Media & Entertainment Activity
The Open Web Platform offers tremendous potential as the driver behind the transformation of the media industry. The platform forms the foundation of how video and audio is increasingly consumed and will continue to be in the future. The Media and Entertainment Interest Group was established to help affected parties shape this transformation and maintain a competitive advantage.
With the creation of the Media and Entertainment Interest Group, W3C has brought stakeholders together to not just face these challenges but to help set the direction in which technological progress is made. The expertise of the members has resulted in requirements that have been adopted by the relevant Working Groups. This has led to innovative enhancements to the specifications that browser vendors and other Web implementors rely on, including:
- HTML5 adaptive streaming: proposed and contributed to enabling adaptive streaming for HTML5 video, resulting in the Media Source Extensions (MSE) standard.
- Protected content: proposed and contributed to enabling the delivery of protected content on the Web, resulting in the Encrypted Media Extensions (EME) specification.
- Emmy award winning Captioning for the Web: Continuously improved captioning support on the Web through work on the Timed Text Markup Language (TTML) specification and profiles. This work received an Emmy ? Award in 2016.
- Home networking: Explored network service discovery scenarios and helped related work in Second Screen WG on the Presentation API and Remote Playback specification.
- HDR: Raised need to extend color support on the Web to take advantage of High-Dynamic Range (HDR) media content and Wide gamut color space.
- Cable, telecom, multiple service operators
- Chipset and device manufacturers
- Browser and software vendors
- Technology providers and research labs
- Content providers and movie studios
- … and others!
Baseline for media applications
TVs are tested and certified as a matter of course. The Web platform evolves on a continuous basis. What is the baseline that device implementations need to support at a given point in time to be part of the Open Web? The Web Media API Community Group, initiated by the CTA WAVE project, develops such a baseline.
Media elements in HTML5 and the Web Audio API enable audio processing and rendering on the Web. They need to be extended e.g. to address advanced spatialization scenarios, in particular with the advent of Head Mounted Displays used in Virtual Reality. The Audio Working Group discusses version 2.0 of the Web Audio API.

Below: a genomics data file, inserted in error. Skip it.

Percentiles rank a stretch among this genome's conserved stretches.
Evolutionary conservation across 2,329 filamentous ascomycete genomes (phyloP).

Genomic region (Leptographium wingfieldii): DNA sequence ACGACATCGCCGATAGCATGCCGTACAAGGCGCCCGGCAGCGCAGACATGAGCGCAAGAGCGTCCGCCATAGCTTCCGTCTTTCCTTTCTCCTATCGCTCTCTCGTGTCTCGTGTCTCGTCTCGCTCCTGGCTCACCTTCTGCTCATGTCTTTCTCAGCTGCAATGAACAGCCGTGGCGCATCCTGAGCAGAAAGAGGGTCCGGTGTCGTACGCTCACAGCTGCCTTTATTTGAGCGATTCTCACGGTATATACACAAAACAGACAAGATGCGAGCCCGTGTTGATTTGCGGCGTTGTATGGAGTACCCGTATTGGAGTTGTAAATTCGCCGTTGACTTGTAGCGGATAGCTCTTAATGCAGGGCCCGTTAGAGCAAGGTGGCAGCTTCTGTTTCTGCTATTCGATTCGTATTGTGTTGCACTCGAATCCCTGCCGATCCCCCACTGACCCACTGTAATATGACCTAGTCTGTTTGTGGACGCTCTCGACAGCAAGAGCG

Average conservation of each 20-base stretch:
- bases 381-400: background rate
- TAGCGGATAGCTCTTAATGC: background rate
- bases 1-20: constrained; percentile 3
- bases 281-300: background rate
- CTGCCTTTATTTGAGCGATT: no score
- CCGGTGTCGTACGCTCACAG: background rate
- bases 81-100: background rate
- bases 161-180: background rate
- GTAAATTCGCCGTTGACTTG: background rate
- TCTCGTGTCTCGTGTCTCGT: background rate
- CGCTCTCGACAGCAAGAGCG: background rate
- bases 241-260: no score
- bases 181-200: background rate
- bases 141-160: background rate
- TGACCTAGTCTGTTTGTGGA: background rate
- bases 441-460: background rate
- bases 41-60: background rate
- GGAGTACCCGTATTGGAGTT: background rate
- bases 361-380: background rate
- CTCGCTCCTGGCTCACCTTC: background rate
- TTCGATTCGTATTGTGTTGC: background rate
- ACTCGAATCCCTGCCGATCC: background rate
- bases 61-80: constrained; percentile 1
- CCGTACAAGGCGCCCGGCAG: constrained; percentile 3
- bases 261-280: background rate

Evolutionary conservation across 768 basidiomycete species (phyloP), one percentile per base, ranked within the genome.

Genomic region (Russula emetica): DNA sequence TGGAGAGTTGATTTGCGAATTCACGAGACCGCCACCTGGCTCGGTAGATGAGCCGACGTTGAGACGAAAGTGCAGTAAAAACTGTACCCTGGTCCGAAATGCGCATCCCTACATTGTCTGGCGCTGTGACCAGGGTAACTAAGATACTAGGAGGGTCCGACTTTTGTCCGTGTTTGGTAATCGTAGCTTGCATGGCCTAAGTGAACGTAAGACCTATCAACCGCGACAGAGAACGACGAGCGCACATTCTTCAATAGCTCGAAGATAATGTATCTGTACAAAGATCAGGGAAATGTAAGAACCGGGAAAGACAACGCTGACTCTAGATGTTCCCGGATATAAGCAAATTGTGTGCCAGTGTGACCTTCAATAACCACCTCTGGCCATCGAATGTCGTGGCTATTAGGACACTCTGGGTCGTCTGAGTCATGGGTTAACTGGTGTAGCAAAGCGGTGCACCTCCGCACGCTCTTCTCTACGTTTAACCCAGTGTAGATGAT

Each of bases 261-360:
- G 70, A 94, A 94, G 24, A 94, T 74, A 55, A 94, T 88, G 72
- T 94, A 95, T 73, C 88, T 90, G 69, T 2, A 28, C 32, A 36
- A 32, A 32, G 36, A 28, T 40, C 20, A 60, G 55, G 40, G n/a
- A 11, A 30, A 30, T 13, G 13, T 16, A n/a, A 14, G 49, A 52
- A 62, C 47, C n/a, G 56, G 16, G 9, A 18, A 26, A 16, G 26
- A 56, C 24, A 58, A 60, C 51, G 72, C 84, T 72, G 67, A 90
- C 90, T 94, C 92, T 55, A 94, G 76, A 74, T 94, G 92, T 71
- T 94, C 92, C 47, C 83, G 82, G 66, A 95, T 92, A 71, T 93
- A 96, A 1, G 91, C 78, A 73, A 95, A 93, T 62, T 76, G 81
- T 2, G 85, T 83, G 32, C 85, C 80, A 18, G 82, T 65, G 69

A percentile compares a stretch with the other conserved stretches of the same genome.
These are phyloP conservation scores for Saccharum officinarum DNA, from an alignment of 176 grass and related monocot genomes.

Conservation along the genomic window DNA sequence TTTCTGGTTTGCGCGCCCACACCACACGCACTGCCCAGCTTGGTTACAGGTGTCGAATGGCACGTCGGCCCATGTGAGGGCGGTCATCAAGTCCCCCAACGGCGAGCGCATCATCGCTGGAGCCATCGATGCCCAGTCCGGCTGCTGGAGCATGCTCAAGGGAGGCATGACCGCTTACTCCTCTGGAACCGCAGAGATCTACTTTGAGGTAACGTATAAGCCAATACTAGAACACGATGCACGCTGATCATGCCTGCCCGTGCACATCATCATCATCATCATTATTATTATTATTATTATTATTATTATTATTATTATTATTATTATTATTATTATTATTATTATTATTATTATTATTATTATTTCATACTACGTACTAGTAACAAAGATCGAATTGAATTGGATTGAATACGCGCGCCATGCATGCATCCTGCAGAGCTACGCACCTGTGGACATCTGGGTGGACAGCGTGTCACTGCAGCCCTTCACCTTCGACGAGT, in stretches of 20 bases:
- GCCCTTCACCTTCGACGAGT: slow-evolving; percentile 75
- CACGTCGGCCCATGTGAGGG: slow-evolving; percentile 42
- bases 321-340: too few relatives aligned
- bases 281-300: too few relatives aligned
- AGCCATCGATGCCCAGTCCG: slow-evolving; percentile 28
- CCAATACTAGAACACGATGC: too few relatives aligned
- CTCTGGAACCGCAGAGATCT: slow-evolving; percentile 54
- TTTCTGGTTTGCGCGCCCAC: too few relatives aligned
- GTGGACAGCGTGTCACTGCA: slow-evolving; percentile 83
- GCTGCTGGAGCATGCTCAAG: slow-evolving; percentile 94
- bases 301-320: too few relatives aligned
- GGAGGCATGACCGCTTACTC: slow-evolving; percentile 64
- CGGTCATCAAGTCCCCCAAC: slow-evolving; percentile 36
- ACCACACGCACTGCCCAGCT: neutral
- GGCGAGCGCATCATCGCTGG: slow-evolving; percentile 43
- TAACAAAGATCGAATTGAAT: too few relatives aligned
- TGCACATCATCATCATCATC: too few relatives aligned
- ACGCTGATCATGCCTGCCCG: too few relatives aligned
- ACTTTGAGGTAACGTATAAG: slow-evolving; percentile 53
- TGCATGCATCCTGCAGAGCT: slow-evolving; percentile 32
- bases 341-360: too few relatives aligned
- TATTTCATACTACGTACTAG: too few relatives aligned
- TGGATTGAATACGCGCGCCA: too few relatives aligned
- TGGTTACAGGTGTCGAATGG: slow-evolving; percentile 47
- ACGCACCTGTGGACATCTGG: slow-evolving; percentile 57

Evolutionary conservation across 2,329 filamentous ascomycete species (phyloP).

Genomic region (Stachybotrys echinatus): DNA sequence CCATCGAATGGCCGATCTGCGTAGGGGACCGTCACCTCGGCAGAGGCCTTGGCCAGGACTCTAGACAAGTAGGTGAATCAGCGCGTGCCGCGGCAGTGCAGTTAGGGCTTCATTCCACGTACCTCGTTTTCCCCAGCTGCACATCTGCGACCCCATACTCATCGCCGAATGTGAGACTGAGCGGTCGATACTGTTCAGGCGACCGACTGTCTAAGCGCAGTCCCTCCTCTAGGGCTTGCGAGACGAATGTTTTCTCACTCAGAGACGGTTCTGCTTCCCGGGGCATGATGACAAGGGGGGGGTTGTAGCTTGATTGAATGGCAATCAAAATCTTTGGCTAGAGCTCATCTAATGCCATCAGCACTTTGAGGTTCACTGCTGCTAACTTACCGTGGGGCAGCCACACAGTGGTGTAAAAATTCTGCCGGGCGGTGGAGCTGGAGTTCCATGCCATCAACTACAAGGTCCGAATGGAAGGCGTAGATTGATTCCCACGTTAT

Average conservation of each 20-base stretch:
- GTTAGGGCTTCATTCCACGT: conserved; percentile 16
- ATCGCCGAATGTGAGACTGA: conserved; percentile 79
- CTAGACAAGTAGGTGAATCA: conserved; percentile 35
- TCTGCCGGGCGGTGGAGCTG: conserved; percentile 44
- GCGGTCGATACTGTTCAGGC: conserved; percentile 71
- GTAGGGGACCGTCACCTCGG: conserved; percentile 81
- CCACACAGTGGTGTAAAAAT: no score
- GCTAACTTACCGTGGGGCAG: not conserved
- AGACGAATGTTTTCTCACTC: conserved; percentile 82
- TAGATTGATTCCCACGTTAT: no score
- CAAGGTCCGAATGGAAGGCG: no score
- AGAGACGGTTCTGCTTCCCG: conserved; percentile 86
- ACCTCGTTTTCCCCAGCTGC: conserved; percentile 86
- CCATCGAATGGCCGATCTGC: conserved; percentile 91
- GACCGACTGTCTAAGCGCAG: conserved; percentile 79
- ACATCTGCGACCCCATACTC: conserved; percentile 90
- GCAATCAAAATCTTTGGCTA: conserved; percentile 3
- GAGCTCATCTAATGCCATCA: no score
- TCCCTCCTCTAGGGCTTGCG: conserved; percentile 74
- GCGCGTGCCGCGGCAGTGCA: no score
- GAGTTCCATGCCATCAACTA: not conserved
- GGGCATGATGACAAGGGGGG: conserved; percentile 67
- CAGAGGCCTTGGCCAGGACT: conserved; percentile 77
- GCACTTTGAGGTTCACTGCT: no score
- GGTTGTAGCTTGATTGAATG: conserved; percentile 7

Improved Media distribution
Cross-browser support for the Media Source Extensions (MSE) standard means unicast has become the main mechanism to distribute media content on the Web. The upcoming version of MSE, under incubation in the Web Platform Incubator Community Group, adds support for codec switching, which will notably enable ad-insertion scenarios.
Other distribution mechanisms are being used or tested to lower distribution latency, improve scaling, and/or reduce streaming costs, including the use of WebRTC technologies (e.g. in peer-to-peer CDN) or push mechanisms to enable multicast distribution. The Media and Entertainment Interest Group discusses the scope of potential renewed standardization efforts in that area.
Second screen support
The Presentation API and the Remote Playback API expose second screens to web applications but interoperability between screens can only be achieved provided the industry agrees on a common set of protocols for second screen support. The Second Screen Community Group discusses such an Open Screen Protocol.
HDR / Wide gamut color space support
As HDR devices become widespread, the Web platform needs to allow use of extended color spaces across the board (in CSS, Canvas and media playback) to take advantage of these capabilities. The Color on the Web Community Group was created to explore use cases and inform W3C specification work.
With the advent of Head Mounted Displays and the popularity of 360° and 3D cameras, media scenarios naturally extend to immersive scenarios that give the user additional degrees of freedom. The Immersive Web Community Group develops specifications to expose XR devices to Web applications.
Games on the Web
WebAssembly exposes brings C++ power to Web applications. The GPU for the Web Community Group develops a modern interface between the Web platform and so-called video cards. The WebXR Device API exposes head-mounted displays. These technologies, combined with the Gamepad API, Pointer Lock, Web technologies behind Progressive Web Applications (PWA), and the ability to make payments on the Web (without having to go through an application store) are turning the Web into a competitive platform for immersive and highly performant games.
- Face-to-face meeting at TPAC (Burlingame, CA, USA, November 2017)
- W3C @ CES 2017 (Las Vegas, USA, January 2017)
- Face-to-face meeting at TPAC (Lisbon, Portugal, September 2016)
- Face-to-face meeting at TPAC (Sapporo, Japan, October 2015)
- Face-to-face meeting at TPAC (California, USA, October 2014)
- Web and TV Workshop (Munich, Germany, March 2014)
- W3C @ CES (Las Vegas, USA, January 2014)
- Face-to-face meeting at TPAC (Shenzhen, China, November 2013)
- Web and TV Workshop (California, USA, September 2011)
- Web and TV Workshop (Berlin, Germany, February 2011)
- Web on TV Workshop (Tokyo, Japan, September 2010)